The more you ride your bike, the more you wear stuff out and the more you eventually break stuff. And then, depending on the tools you have available at home and the do-I-give-a-damn factor you have for mechanic perfectionism, you may develop a series of half-arsed strategies for keeping your bike rolling between visits to your local shop.
In the same way that your mate may have a nasty scar where she should have gone for stitches, or you entered a race just to finish it not to blitz it, the strategies suggested here are written in the spirit of ‘near enough is good enough’: some basic knowhow that will keep you out of trouble and save you some cash or time. Follow our Home Wrench columns, for tips for more in-depth geekery on how to maintain your bike’s factory-fresh qualities all year round.
1. Derailleur tension
Cable stretch is the most likely cause of sloppy shifting, especially if your bike is new or you’ve just had the cables replaced by someone who knows more about bikes than you do. Twist the adjustment gizmo near the derailleur or shifter a quarter of a turn at a time, spin the pedals and use your ears to tell when the tension is correct. If the sound of your chain gets louder, twist in the other direction.
Related video and reading: How to adjust your derailleurs
(Note: best not to play with the adjustment screws, because these just set the extreme limits of the derailleurs. If you don’t know what these are, see here – or just stay away from them.)
2. Slow tyre leak
Assuming your mountain bike tyres are tubeless, if you have a slow leak it’s a sign your sealant has dried up. Remove the valve core or pop the tyre bead and add some more. Add twice as much as the recommended amount so it lasts longer this time. Also add extra if you’re riding somewhere with thorns, or you haven’t added any in a while. By the time you wear out your tyre, you’ll be surprised how much lighter your bike feels without five serves of dried up sealant rolling around inside it as well.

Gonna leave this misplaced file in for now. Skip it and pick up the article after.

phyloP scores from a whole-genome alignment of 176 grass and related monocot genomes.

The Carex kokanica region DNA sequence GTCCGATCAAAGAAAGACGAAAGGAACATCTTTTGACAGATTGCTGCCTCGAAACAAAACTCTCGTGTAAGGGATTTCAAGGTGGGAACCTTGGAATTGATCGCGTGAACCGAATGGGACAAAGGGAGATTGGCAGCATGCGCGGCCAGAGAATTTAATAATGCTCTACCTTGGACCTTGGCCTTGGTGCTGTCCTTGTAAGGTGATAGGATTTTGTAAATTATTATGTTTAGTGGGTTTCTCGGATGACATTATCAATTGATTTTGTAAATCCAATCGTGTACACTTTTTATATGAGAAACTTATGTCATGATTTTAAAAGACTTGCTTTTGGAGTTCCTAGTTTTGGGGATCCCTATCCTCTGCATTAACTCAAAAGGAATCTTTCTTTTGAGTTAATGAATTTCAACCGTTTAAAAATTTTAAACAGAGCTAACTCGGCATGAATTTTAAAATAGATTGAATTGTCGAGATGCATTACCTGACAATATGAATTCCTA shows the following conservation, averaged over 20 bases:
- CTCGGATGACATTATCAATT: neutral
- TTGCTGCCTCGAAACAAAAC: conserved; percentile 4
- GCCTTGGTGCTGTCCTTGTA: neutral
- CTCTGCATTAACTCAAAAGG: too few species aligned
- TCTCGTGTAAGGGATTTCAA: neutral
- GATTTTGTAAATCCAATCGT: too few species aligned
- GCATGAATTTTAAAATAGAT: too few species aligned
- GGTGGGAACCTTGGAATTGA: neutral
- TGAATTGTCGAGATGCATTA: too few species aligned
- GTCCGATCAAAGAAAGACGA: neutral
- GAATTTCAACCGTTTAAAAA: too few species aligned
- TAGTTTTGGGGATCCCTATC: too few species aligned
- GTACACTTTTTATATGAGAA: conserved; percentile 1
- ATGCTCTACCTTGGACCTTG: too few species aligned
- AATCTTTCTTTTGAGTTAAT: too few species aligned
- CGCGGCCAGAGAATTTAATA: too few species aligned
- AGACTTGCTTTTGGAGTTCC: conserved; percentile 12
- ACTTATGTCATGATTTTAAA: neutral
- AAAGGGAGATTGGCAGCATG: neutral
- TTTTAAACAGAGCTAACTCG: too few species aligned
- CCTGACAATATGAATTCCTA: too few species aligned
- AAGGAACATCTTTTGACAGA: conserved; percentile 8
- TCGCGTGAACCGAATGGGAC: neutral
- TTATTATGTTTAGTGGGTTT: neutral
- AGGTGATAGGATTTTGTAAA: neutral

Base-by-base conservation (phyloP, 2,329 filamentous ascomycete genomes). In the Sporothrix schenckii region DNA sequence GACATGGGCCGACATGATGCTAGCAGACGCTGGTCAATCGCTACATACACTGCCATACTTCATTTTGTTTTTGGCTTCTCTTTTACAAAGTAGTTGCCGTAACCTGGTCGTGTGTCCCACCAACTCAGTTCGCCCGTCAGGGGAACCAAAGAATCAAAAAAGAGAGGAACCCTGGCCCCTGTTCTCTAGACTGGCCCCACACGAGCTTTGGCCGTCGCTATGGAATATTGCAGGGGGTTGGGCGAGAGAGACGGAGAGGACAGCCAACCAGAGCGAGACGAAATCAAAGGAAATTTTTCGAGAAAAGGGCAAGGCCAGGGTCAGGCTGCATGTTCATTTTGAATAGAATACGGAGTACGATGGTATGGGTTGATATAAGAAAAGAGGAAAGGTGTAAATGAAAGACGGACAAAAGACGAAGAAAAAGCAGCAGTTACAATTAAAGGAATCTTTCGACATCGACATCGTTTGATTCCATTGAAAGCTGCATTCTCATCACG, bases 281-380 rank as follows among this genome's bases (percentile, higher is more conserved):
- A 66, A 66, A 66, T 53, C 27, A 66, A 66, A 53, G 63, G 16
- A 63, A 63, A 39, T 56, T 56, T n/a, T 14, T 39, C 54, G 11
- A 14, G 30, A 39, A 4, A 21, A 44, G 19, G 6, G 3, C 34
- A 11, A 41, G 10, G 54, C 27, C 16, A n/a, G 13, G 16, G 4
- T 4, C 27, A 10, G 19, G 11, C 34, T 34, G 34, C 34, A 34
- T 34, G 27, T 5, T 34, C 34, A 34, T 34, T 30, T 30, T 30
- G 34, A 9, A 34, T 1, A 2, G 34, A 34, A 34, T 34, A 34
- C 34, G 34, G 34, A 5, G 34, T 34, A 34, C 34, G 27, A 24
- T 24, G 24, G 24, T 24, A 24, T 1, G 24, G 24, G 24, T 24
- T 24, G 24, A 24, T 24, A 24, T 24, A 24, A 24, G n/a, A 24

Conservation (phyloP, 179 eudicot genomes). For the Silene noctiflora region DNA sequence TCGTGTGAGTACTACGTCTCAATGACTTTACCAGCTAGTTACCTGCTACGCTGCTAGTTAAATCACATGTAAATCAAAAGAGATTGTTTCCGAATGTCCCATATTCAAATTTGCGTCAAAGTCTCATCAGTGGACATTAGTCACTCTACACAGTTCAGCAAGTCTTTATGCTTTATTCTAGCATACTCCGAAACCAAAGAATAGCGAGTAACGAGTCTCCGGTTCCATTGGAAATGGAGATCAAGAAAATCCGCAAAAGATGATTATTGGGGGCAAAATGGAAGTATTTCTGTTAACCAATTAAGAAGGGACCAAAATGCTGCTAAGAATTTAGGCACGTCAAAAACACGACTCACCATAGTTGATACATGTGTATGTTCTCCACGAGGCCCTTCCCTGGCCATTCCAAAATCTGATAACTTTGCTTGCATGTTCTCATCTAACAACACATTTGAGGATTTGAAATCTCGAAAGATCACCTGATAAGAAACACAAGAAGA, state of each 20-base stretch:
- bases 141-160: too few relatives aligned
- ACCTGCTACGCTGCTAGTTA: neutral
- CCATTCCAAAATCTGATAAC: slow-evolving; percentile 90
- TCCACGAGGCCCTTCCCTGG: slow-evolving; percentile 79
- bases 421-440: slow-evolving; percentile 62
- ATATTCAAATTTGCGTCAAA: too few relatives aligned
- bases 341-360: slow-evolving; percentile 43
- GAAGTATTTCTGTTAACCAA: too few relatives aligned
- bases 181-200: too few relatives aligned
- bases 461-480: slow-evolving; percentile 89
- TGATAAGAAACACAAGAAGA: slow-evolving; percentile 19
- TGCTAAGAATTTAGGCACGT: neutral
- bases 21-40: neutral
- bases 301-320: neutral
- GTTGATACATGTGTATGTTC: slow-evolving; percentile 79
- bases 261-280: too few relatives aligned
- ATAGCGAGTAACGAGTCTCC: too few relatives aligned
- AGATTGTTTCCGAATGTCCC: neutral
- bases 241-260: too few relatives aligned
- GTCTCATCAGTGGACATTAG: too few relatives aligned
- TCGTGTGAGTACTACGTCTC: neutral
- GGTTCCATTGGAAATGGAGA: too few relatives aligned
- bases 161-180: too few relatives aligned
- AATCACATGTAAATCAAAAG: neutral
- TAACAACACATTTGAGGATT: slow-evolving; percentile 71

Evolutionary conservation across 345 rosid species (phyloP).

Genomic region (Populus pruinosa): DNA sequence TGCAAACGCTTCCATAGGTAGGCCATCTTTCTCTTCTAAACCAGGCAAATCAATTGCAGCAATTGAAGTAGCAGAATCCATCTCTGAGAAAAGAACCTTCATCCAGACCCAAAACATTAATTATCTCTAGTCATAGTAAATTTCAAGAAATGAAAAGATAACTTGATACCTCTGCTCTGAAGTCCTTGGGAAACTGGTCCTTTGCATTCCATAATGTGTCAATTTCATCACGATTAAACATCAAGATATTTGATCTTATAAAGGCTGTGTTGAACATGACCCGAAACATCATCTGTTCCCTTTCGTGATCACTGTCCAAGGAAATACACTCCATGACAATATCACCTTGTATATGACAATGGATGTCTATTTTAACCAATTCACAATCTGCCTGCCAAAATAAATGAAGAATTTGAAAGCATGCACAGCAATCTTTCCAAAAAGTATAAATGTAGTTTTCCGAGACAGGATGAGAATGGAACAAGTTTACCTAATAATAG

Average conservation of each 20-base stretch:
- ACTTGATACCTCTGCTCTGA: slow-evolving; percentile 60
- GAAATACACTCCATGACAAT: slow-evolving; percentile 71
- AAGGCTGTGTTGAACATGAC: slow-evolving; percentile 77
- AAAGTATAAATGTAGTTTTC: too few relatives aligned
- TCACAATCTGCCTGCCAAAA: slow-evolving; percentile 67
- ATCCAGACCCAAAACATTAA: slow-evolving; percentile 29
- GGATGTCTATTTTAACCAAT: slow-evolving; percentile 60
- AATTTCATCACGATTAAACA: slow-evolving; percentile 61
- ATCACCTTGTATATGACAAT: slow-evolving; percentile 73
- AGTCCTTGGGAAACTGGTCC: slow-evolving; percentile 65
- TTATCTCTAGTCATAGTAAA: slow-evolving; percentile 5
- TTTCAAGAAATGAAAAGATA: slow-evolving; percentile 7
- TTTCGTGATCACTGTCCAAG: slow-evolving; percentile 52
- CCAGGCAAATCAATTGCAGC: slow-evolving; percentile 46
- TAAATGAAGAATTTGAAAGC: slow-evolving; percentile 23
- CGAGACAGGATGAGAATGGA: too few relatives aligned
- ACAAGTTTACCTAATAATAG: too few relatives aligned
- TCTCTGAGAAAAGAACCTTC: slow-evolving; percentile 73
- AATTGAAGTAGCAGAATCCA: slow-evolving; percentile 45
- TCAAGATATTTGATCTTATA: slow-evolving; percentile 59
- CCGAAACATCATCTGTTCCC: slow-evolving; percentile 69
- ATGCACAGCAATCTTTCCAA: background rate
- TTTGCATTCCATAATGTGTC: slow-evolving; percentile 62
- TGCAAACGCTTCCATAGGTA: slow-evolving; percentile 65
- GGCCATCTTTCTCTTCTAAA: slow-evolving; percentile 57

Sometimes the sealant trick doesn’t work…
If it’s your road bike that has a slow leak, keep note of how long you have between pumping it to 110psi and the tyre being too soft to ride on. If it’s more than two hours, change the tube another day.
3. Saddle level
Getting your saddle level right is hard to do with the naked eye. Download a spirit level app for your smartphone and use that instead. Stuff calibrating it. Just check the level of your floor first and then set the saddle accordingly. This method works well if you live in a house with uneven floors.
4. Rebound settings
The only time you’ll need this one is if you borrow someone else’s mountain bike, or someone borrows yours. Before adjusting the suspension settings, keep a note of the initial amount of air in the front and rear shocks, and how many clicks to the left or right you can turn the rebound adjustment. Return the bike how you found it with minimal fuss.
5. Puncture protection
Ever wondered how much air to run in your mountain bike tyres so you don’t get punctures? Take out a little more each ride. When you pinch flat, you’ve found your lower limit. Add a little more next time. If you’re riding somewhere with lots of rocks, or you have poor jumping technique, add a little more again. Assuming you’re running tubeless, add some more sealant while you’re at it.
Pinch the sidewalls so you know what different air pressures feel like with the tyres you’re running. This will help you get somewhere close to the right pressure when you don’t have access to a pump with a gauge.
On your road bike, keep the tyres suitably inflated. Glass is more likely to break underneath them than dig in. If you get three flats in close succession, or you’ve used the wind trainer all winter, nothing will help you. It’s time for a new tyre.
6. Bike clean
Wash and lube your bike, but keep your brakes free from lubes